Link to this page: https://www.socialistparty.org.uk/issue/690/13005
Workplace news in brief
TV license strike
About 50-60 TV licensing workers in Bristol, members of the CWU, gathered from various picket lines for a short rally to mark the first day of their strike on 17 October. They are fighting for a decent pay increase after their employer, Capita, have offered them only 2.6% this year. The cost of living is rising at almost double this rate and this deal comes on the back of a two-year pay freeze.
The company claim this is all they can afford but as angry workers pointed out they make £1 million profit daily and bosses recently awarded themselves £5,000 each. Companies like Capita that specialise in winning contracts for privatised public services are actually looking forward to an even bigger bonanza thanks to the government's austerity drive. They're only able to make these huge profits off the back of driving down workers' terms and conditions.
Everyone I spoke to was clear that if bosses didn't budge after this first day of action then there would be more.
West Mids NSSN
Around 30 trade unionists attended the West Midlands conference of the National Shop Stewards Network (NSSN) in Birmingham on 15 October. It marked another positive step forward for the NSSN.
The first discussion of the day heard introductions from Rob Williams, chair of the Network, and Sian Ruddick chair of the PCS in the Midlands. Both speakers outlined the current situation, with unions gearing up to take action on 30 November.
After that discussion there were two workshop sessions - one on strengthening unions where they already exist, and the other on building unions where there are none. These were excellent discussions - activists from the shop floor exchanging ideas, experiences and practical advice on organising.
The final session was on building the NSSN for the battles ahead.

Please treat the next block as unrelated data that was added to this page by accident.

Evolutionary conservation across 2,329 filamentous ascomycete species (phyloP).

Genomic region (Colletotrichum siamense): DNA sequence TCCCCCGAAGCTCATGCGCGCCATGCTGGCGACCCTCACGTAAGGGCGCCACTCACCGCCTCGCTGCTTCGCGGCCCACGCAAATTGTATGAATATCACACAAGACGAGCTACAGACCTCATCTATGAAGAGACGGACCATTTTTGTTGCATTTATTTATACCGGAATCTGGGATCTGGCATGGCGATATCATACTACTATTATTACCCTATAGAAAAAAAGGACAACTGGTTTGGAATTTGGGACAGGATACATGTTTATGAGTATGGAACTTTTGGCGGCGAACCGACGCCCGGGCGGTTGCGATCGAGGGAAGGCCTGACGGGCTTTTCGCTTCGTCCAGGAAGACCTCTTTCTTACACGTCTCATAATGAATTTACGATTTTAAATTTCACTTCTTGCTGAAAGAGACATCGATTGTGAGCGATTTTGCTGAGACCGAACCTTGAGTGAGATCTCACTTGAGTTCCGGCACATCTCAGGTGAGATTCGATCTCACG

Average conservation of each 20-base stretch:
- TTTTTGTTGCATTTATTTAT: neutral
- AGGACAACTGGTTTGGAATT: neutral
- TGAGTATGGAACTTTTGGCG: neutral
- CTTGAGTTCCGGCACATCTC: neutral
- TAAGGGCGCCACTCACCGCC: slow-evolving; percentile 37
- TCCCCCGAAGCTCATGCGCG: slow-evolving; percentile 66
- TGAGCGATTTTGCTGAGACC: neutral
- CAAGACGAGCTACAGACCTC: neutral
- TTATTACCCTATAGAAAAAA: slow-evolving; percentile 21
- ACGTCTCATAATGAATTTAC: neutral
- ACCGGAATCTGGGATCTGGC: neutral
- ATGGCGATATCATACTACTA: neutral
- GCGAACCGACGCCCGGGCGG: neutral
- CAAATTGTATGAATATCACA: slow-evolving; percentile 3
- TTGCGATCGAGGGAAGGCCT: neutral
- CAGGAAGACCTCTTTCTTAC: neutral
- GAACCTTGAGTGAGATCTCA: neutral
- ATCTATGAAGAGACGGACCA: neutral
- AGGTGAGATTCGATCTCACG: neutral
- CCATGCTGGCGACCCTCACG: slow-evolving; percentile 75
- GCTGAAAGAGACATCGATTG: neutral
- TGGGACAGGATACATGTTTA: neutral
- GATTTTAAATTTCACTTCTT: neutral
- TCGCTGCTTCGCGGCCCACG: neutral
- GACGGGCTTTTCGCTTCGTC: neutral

A delegation of Unite members from Remploy in Staffordshire formally thanked the NSSN for the support they have received.
Socialist Party reporters
The international class struggle hit one of the more exclusive parts of London's West End on 13 October when professional art handlers at auction house Sotheby's salerooms in New York, members of the Teamsters union, took their protests to the London contemporary art auction.
Jason Ide, president of Teamsters Local 814 in New York said to the Socialist: "Despite record profits and growth, Sotheby's locked out all of their art handlers when they refused to accept worsened contracts. We have been locked out for two and a half months when we refused to accept an extra 30 minutes on the working day, reduction in overtime rates, the introduction of a 'permanent' class of temporary workers and having to train these new workers to do their jobs!"
Jason said they will continue their protests outside Sotheby's events wherever they happen around the world.
In The Socialist 19 October 2011:
Socialist Party news and analysis
What we think
Socialist Party workplace news
Socialist Party youth and students
Socialist Party reports and campaigns
International socialist news and analysis
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